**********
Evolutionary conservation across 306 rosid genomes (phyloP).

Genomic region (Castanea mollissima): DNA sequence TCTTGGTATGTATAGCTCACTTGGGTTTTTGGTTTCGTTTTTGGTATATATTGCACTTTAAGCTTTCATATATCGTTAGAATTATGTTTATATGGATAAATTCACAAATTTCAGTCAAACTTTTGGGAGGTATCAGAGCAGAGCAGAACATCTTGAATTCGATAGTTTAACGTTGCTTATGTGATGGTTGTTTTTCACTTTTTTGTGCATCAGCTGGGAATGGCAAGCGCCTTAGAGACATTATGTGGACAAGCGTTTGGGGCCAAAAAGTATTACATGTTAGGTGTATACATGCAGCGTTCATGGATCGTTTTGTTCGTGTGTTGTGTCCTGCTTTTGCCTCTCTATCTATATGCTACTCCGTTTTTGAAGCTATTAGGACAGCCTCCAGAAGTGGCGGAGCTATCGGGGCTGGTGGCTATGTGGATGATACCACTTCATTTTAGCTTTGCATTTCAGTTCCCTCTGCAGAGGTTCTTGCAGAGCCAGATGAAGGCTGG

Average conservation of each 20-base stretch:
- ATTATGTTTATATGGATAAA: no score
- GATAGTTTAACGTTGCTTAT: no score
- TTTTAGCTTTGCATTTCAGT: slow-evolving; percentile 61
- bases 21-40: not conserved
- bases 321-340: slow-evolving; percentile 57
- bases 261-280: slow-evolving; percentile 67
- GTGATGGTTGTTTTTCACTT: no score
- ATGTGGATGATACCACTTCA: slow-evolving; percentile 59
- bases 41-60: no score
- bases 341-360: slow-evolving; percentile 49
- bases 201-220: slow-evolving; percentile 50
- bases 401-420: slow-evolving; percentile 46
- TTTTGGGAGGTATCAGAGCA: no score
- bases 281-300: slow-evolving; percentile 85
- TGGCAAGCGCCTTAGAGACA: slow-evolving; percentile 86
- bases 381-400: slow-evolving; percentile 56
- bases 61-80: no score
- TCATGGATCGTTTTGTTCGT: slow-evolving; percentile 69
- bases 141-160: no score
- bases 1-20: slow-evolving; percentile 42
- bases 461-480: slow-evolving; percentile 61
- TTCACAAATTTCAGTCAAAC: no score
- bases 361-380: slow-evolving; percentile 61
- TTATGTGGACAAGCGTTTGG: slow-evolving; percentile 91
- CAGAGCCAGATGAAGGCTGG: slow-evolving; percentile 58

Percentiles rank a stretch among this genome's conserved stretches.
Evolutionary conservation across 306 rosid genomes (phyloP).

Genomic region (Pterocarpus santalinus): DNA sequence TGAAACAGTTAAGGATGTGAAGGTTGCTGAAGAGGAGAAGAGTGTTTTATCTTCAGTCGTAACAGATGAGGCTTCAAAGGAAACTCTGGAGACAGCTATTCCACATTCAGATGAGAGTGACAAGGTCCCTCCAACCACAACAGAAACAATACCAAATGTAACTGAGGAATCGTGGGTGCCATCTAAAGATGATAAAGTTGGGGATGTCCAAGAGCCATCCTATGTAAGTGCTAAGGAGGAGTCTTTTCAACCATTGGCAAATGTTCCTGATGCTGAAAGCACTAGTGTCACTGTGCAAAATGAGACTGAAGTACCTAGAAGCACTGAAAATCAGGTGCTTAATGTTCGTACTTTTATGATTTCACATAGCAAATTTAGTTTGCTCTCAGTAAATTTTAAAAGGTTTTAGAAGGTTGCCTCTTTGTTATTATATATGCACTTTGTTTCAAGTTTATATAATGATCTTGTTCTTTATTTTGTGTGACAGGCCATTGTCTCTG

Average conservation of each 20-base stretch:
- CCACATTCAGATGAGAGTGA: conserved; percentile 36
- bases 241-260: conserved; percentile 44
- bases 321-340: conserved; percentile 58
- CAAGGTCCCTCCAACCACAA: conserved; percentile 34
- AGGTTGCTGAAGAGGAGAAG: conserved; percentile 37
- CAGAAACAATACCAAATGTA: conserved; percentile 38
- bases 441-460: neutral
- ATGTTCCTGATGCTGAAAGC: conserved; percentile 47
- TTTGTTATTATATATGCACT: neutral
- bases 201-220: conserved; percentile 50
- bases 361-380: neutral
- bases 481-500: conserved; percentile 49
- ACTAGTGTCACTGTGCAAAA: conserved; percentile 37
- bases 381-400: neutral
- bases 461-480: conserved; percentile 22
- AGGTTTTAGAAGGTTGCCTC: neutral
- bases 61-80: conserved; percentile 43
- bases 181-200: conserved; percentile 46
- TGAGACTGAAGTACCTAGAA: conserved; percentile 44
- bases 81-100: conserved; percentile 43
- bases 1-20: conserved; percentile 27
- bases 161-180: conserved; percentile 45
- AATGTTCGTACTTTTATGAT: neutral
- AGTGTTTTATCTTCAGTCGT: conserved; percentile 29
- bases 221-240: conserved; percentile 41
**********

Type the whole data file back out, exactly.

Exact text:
Evolutionary conservation across 306 rosid genomes (phyloP).

Genomic region (Castanea mollissima): DNA sequence TCTTGGTATGTATAGCTCACTTGGGTTTTTGGTTTCGTTTTTGGTATATATTGCACTTTAAGCTTTCATATATCGTTAGAATTATGTTTATATGGATAAATTCACAAATTTCAGTCAAACTTTTGGGAGGTATCAGAGCAGAGCAGAACATCTTGAATTCGATAGTTTAACGTTGCTTATGTGATGGTTGTTTTTCACTTTTTTGTGCATCAGCTGGGAATGGCAAGCGCCTTAGAGACATTATGTGGACAAGCGTTTGGGGCCAAAAAGTATTACATGTTAGGTGTATACATGCAGCGTTCATGGATCGTTTTGTTCGTGTGTTGTGTCCTGCTTTTGCCTCTCTATCTATATGCTACTCCGTTTTTGAAGCTATTAGGACAGCCTCCAGAAGTGGCGGAGCTATCGGGGCTGGTGGCTATGTGGATGATACCACTTCATTTTAGCTTTGCATTTCAGTTCCCTCTGCAGAGGTTCTTGCAGAGCCAGATGAAGGCTGG

Average conservation of each 20-base stretch:
- ATTATGTTTATATGGATAAA: no score
- GATAGTTTAACGTTGCTTAT: no score
- TTTTAGCTTTGCATTTCAGT: slow-evolving; percentile 61
- bases 21-40: not conserved
- bases 321-340: slow-evolving; percentile 57
- bases 261-280: slow-evolving; percentile 67
- GTGATGGTTGTTTTTCACTT: no score
- ATGTGGATGATACCACTTCA: slow-evolving; percentile 59
- bases 41-60: no score
- bases 341-360: slow-evolving; percentile 49
- bases 201-220: slow-evolving; percentile 50
- bases 401-420: slow-evolving; percentile 46
- TTTTGGGAGGTATCAGAGCA: no score
- bases 281-300: slow-evolving; percentile 85
- TGGCAAGCGCCTTAGAGACA: slow-evolving; percentile 86
- bases 381-400: slow-evolving; percentile 56
- bases 61-80: no score
- TCATGGATCGTTTTGTTCGT: slow-evolving; percentile 69
- bases 141-160: no score
- bases 1-20: slow-evolving; percentile 42
- bases 461-480: slow-evolving; percentile 61
- TTCACAAATTTCAGTCAAAC: no score
- bases 361-380: slow-evolving; percentile 61
- TTATGTGGACAAGCGTTTGG: slow-evolving; percentile 91
- CAGAGCCAGATGAAGGCTGG: slow-evolving; percentile 58

Percentiles rank a stretch among this genome's conserved stretches.
Evolutionary conservation across 306 rosid genomes (phyloP).

Genomic region (Pterocarpus santalinus): DNA sequence TGAAACAGTTAAGGATGTGAAGGTTGCTGAAGAGGAGAAGAGTGTTTTATCTTCAGTCGTAACAGATGAGGCTTCAAAGGAAACTCTGGAGACAGCTATTCCACATTCAGATGAGAGTGACAAGGTCCCTCCAACCACAACAGAAACAATACCAAATGTAACTGAGGAATCGTGGGTGCCATCTAAAGATGATAAAGTTGGGGATGTCCAAGAGCCATCCTATGTAAGTGCTAAGGAGGAGTCTTTTCAACCATTGGCAAATGTTCCTGATGCTGAAAGCACTAGTGTCACTGTGCAAAATGAGACTGAAGTACCTAGAAGCACTGAAAATCAGGTGCTTAATGTTCGTACTTTTATGATTTCACATAGCAAATTTAGTTTGCTCTCAGTAAATTTTAAAAGGTTTTAGAAGGTTGCCTCTTTGTTATTATATATGCACTTTGTTTCAAGTTTATATAATGATCTTGTTCTTTATTTTGTGTGACAGGCCATTGTCTCTG

Average conservation of each 20-base stretch:
- CCACATTCAGATGAGAGTGA: conserved; percentile 36
- bases 241-260: conserved; percentile 44
- bases 321-340: conserved; percentile 58
- CAAGGTCCCTCCAACCACAA: conserved; percentile 34
- AGGTTGCTGAAGAGGAGAAG: conserved; percentile 37
- CAGAAACAATACCAAATGTA: conserved; percentile 38
- bases 441-460: neutral
- ATGTTCCTGATGCTGAAAGC: conserved; percentile 47
- TTTGTTATTATATATGCACT: neutral
- bases 201-220: conserved; percentile 50
- bases 361-380: neutral
- bases 481-500: conserved; percentile 49
- ACTAGTGTCACTGTGCAAAA: conserved; percentile 37
- bases 381-400: neutral
- bases 461-480: conserved; percentile 22
- AGGTTTTAGAAGGTTGCCTC: neutral
- bases 61-80: conserved; percentile 43
- bases 181-200: conserved; percentile 46
- TGAGACTGAAGTACCTAGAA: conserved; percentile 44
- bases 81-100: conserved; percentile 43
- bases 1-20: conserved; percentile 27
- bases 161-180: conserved; percentile 45
- AATGTTCGTACTTTTATGAT: neutral
- AGTGTTTTATCTTCAGTCGT: conserved; percentile 29
- bases 221-240: conserved; percentile 41